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Comment: Re:Contradiction in article summary (Score 1) 91

by bloodhawk (#49383189) Attached to: Why More 'Star Wars' Actors Don't Become Stars

the vast VAST majority of actors and actresses never make anything. You could pick a whole range of big budget movies where the actors and actresses have never gone on to anything else of significance. Any person that would throw away such a massive opportunity in a movie because it "might" stunt there future prospects had better already be famous and making a fortune as most likely they won't actually have any future opportunities.

Comment: Re:Although unused, not useful (Score 1) 179

I was thinking everywhere, not just the U.S., but I have to admit I did not remember only the FAA could regulate local airspace, and I have no idea what other countries do in that regard.

It seems like communities could address this to some extent not just trough airspace, but using zoning to disallow facilities where the drones could take off and land.

Comment: Perhaps less noise, but wider spread (Score 2) 179

If the drone confines its flight path to mostly over the road systems it will make a lot less noise than a passing car.

I thought about that too, but the problem is road nose is well contained to buildings on the side of the street, while drone noise is elevated and thus can reach out a lot more.

Perhaps drone noise at 200+ feet would not be as bad as I'm thinking of, but it seems like these would be pretty large drones at 55lbs, thus quite a bit noisier than many of the drones we are used to hearing.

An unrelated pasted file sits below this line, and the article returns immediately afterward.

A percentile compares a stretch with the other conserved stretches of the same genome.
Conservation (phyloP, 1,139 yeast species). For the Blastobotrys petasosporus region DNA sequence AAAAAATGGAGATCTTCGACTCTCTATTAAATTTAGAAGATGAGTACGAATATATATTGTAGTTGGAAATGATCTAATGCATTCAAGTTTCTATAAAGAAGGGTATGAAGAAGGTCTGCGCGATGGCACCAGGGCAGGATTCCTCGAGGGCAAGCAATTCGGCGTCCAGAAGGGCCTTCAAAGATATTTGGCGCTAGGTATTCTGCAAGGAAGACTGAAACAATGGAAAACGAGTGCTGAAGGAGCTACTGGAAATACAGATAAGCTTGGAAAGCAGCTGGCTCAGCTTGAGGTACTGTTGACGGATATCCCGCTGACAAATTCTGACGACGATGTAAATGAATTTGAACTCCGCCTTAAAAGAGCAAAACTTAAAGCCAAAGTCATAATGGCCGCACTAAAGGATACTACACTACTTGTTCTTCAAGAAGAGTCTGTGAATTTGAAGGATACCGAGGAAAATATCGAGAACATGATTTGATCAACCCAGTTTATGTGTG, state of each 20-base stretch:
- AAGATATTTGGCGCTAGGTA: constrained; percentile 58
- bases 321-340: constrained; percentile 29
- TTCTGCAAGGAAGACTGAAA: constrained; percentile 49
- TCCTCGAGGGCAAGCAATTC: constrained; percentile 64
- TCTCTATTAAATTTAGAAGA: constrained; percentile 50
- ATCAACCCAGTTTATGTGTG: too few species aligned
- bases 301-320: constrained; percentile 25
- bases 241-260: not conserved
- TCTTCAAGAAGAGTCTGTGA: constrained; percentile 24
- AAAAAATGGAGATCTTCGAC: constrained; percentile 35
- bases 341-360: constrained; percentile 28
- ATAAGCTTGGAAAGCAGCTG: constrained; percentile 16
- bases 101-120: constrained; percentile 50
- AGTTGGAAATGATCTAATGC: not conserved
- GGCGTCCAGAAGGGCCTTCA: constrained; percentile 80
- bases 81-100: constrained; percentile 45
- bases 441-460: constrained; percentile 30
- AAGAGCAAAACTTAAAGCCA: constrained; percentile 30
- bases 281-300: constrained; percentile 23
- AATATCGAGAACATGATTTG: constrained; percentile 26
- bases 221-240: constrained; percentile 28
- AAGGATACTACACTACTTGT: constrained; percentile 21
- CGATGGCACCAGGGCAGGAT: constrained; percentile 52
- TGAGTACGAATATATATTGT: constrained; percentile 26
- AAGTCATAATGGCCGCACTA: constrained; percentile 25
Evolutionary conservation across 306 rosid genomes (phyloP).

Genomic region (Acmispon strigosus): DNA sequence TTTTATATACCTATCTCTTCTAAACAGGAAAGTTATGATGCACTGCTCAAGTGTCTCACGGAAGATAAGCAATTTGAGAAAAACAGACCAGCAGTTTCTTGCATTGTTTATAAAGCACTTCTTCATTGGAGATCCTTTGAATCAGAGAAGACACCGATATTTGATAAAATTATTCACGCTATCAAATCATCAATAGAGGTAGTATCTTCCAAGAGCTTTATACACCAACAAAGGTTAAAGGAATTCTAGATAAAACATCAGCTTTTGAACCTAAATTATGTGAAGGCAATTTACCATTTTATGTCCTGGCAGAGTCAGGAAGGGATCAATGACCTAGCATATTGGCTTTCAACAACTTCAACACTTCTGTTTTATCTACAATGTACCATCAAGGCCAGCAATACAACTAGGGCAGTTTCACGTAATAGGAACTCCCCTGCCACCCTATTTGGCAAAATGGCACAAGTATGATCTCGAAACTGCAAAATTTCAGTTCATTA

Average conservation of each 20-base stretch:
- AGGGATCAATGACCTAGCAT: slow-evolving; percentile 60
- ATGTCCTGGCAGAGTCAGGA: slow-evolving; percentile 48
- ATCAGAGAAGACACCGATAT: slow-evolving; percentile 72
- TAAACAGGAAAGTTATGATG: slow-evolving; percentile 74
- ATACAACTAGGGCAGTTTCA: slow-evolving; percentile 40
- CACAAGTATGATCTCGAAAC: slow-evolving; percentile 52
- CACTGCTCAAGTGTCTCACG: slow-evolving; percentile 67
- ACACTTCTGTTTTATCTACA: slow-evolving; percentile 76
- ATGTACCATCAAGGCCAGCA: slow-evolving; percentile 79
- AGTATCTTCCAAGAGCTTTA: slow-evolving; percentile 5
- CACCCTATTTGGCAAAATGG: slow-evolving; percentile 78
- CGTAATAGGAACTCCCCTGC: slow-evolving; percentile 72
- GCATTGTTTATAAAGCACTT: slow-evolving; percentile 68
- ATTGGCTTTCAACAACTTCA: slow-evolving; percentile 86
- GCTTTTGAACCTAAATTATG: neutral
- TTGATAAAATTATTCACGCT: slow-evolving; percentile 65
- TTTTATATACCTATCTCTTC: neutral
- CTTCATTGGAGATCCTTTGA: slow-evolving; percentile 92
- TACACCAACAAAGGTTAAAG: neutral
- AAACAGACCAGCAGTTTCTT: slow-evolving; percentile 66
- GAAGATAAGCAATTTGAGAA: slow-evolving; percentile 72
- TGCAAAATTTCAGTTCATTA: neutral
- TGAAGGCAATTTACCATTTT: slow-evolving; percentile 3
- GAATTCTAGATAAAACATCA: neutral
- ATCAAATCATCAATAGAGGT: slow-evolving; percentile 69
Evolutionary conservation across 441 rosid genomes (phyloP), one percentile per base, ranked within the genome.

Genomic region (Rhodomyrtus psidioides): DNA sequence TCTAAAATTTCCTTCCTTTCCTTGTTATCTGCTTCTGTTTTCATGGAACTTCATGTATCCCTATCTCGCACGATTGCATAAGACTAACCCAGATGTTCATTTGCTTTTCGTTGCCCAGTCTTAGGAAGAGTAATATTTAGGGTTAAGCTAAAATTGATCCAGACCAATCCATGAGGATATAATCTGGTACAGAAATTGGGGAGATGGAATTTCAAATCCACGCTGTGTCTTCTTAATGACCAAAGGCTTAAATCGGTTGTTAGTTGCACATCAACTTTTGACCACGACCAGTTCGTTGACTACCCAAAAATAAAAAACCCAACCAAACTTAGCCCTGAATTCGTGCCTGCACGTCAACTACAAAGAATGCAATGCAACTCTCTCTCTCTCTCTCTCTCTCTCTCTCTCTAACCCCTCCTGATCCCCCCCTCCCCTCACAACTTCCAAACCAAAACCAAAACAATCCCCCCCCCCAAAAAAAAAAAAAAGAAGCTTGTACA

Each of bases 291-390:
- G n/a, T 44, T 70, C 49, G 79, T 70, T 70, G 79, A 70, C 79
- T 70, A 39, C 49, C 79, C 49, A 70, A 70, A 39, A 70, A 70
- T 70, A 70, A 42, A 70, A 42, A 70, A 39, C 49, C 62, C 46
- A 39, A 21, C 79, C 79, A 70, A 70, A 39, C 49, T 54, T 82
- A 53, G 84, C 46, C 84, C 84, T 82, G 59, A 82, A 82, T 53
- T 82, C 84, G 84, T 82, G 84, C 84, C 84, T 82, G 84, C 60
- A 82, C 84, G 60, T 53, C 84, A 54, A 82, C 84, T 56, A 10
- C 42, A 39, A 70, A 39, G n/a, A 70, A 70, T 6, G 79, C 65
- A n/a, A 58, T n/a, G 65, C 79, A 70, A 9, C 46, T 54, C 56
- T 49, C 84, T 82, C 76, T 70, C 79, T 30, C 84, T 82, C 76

Comment: Although unused, not useful (Score 4, Interesting) 179

The main problem (well, perhaps not the MAIN problem) I see is that no-one signed up to have drone flights right over their houses. You can buy and plan for where airports are going to be, but the "drone corridors" will just appear overhead one day. Drone sounds are (I think) especially obnoxious buzzing...

It'll be interesting to see if communities try to ban this.

Comment: Re:Oh the humanity! (Score 1, Interesting) 310

by peragrin (#49380331) Attached to: Why America's Obsession With STEM Education Is Dangerous

Without a college degree your pay. Is capped at $40k a year which isn't enough in most areas to buy a house let alone have a family. Now that doesn't apply to everyone and some push beyond it but trade jobs for all but really good welders are basically capped at 50% more than poverty level for single people, and for under the poverty level for married with families.

So trade jobs equals poverty. Do you want your kids in poverty? What we need is not to boost minimum wage but to boost median wage. This country needs the 20million people earning 40k a year to earn 50k a year. That would boost the economy more than all the we combined did and would cost significantly less.

Comment: Re:Only need one Steve Jobs (Score 1) 310

by LWATCDR (#49379863) Attached to: Why America's Obsession With STEM Education Is Dangerous

Apple only counts for money made.
What a load of garbage.
I love OS/X but the latest round of Apple hardware shows what happens when the "designers" run the show.